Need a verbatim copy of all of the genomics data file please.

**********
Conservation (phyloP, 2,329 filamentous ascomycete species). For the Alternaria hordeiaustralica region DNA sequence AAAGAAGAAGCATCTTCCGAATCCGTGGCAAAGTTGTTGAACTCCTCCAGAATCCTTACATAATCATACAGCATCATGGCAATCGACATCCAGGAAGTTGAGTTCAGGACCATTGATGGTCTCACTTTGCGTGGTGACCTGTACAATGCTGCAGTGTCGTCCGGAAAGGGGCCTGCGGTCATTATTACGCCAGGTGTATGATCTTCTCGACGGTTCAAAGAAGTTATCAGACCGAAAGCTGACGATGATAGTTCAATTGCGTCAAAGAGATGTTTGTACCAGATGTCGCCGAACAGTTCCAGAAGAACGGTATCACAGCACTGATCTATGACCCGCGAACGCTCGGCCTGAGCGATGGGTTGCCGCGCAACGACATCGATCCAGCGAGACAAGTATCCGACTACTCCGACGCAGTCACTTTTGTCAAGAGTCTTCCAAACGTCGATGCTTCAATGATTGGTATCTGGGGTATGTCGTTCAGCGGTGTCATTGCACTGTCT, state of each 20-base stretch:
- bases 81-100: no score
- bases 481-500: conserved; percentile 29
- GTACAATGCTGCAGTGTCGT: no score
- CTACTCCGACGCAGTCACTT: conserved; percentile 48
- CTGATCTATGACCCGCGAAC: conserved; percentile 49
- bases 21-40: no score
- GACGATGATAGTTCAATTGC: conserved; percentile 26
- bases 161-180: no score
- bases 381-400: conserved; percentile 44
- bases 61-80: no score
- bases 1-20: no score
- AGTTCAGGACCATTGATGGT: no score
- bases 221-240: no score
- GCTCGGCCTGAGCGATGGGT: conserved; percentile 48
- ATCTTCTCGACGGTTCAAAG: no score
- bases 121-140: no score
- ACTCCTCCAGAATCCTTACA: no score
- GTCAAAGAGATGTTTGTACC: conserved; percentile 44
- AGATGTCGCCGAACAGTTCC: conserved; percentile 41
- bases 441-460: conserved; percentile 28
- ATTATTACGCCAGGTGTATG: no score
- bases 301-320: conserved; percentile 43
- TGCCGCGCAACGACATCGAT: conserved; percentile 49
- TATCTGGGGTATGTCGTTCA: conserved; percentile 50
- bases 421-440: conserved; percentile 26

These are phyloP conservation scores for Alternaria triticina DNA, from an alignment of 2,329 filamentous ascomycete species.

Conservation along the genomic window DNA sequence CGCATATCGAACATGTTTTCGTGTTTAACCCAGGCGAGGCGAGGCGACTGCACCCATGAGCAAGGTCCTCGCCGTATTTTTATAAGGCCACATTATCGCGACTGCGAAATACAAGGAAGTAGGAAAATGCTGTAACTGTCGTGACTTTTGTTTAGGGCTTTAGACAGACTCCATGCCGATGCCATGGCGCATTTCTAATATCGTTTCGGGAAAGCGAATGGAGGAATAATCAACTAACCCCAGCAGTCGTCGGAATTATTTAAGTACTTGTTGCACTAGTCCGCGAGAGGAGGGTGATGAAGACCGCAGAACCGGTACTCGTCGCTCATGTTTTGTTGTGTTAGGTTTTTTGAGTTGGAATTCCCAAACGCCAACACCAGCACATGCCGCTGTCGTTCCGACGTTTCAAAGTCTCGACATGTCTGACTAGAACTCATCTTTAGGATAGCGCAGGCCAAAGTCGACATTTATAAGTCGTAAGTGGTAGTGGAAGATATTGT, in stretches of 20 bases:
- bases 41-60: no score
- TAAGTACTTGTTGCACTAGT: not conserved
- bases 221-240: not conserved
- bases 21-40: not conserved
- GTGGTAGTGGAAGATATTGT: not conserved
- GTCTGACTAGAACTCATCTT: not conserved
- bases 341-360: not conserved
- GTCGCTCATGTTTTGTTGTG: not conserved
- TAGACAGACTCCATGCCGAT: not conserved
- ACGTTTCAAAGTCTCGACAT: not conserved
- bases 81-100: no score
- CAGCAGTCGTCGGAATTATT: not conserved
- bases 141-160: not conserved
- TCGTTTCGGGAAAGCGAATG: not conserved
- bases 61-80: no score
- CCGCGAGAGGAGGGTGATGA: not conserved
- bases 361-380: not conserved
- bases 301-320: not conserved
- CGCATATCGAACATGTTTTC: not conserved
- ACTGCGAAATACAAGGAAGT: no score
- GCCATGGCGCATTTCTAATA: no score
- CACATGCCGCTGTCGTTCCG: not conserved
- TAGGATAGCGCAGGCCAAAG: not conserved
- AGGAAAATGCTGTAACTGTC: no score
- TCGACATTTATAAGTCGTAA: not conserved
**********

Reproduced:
Conservation (phyloP, 2,329 filamentous ascomycete species). For the Alternaria hordeiaustralica region DNA sequence AAAGAAGAAGCATCTTCCGAATCCGTGGCAAAGTTGTTGAACTCCTCCAGAATCCTTACATAATCATACAGCATCATGGCAATCGACATCCAGGAAGTTGAGTTCAGGACCATTGATGGTCTCACTTTGCGTGGTGACCTGTACAATGCTGCAGTGTCGTCCGGAAAGGGGCCTGCGGTCATTATTACGCCAGGTGTATGATCTTCTCGACGGTTCAAAGAAGTTATCAGACCGAAAGCTGACGATGATAGTTCAATTGCGTCAAAGAGATGTTTGTACCAGATGTCGCCGAACAGTTCCAGAAGAACGGTATCACAGCACTGATCTATGACCCGCGAACGCTCGGCCTGAGCGATGGGTTGCCGCGCAACGACATCGATCCAGCGAGACAAGTATCCGACTACTCCGACGCAGTCACTTTTGTCAAGAGTCTTCCAAACGTCGATGCTTCAATGATTGGTATCTGGGGTATGTCGTTCAGCGGTGTCATTGCACTGTCT, state of each 20-base stretch:
- bases 81-100: no score
- bases 481-500: conserved; percentile 29
- GTACAATGCTGCAGTGTCGT: no score
- CTACTCCGACGCAGTCACTT: conserved; percentile 48
- CTGATCTATGACCCGCGAAC: conserved; percentile 49
- bases 21-40: no score
- GACGATGATAGTTCAATTGC: conserved; percentile 26
- bases 161-180: no score
- bases 381-400: conserved; percentile 44
- bases 61-80: no score
- bases 1-20: no score
- AGTTCAGGACCATTGATGGT: no score
- bases 221-240: no score
- GCTCGGCCTGAGCGATGGGT: conserved; percentile 48
- ATCTTCTCGACGGTTCAAAG: no score
- bases 121-140: no score
- ACTCCTCCAGAATCCTTACA: no score
- GTCAAAGAGATGTTTGTACC: conserved; percentile 44
- AGATGTCGCCGAACAGTTCC: conserved; percentile 41
- bases 441-460: conserved; percentile 28
- ATTATTACGCCAGGTGTATG: no score
- bases 301-320: conserved; percentile 43
- TGCCGCGCAACGACATCGAT: conserved; percentile 49
- TATCTGGGGTATGTCGTTCA: conserved; percentile 50
- bases 421-440: conserved; percentile 26

These are phyloP conservation scores for Alternaria triticina DNA, from an alignment of 2,329 filamentous ascomycete species.

Conservation along the genomic window DNA sequence CGCATATCGAACATGTTTTCGTGTTTAACCCAGGCGAGGCGAGGCGACTGCACCCATGAGCAAGGTCCTCGCCGTATTTTTATAAGGCCACATTATCGCGACTGCGAAATACAAGGAAGTAGGAAAATGCTGTAACTGTCGTGACTTTTGTTTAGGGCTTTAGACAGACTCCATGCCGATGCCATGGCGCATTTCTAATATCGTTTCGGGAAAGCGAATGGAGGAATAATCAACTAACCCCAGCAGTCGTCGGAATTATTTAAGTACTTGTTGCACTAGTCCGCGAGAGGAGGGTGATGAAGACCGCAGAACCGGTACTCGTCGCTCATGTTTTGTTGTGTTAGGTTTTTTGAGTTGGAATTCCCAAACGCCAACACCAGCACATGCCGCTGTCGTTCCGACGTTTCAAAGTCTCGACATGTCTGACTAGAACTCATCTTTAGGATAGCGCAGGCCAAAGTCGACATTTATAAGTCGTAAGTGGTAGTGGAAGATATTGT, in stretches of 20 bases:
- bases 41-60: no score
- TAAGTACTTGTTGCACTAGT: not conserved
- bases 221-240: not conserved
- bases 21-40: not conserved
- GTGGTAGTGGAAGATATTGT: not conserved
- GTCTGACTAGAACTCATCTT: not conserved
- bases 341-360: not conserved
- GTCGCTCATGTTTTGTTGTG: not conserved
- TAGACAGACTCCATGCCGAT: not conserved
- ACGTTTCAAAGTCTCGACAT: not conserved
- bases 81-100: no score
- CAGCAGTCGTCGGAATTATT: not conserved
- bases 141-160: not conserved
- TCGTTTCGGGAAAGCGAATG: not conserved
- bases 61-80: no score
- CCGCGAGAGGAGGGTGATGA: not conserved
- bases 361-380: not conserved
- bases 301-320: not conserved
- CGCATATCGAACATGTTTTC: not conserved
- ACTGCGAAATACAAGGAAGT: no score
- GCCATGGCGCATTTCTAATA: no score
- CACATGCCGCTGTCGTTCCG: not conserved
- TAGGATAGCGCAGGCCAAAG: not conserved
- AGGAAAATGCTGTAACTGTC: no score
- TCGACATTTATAAGTCGTAA: not conserved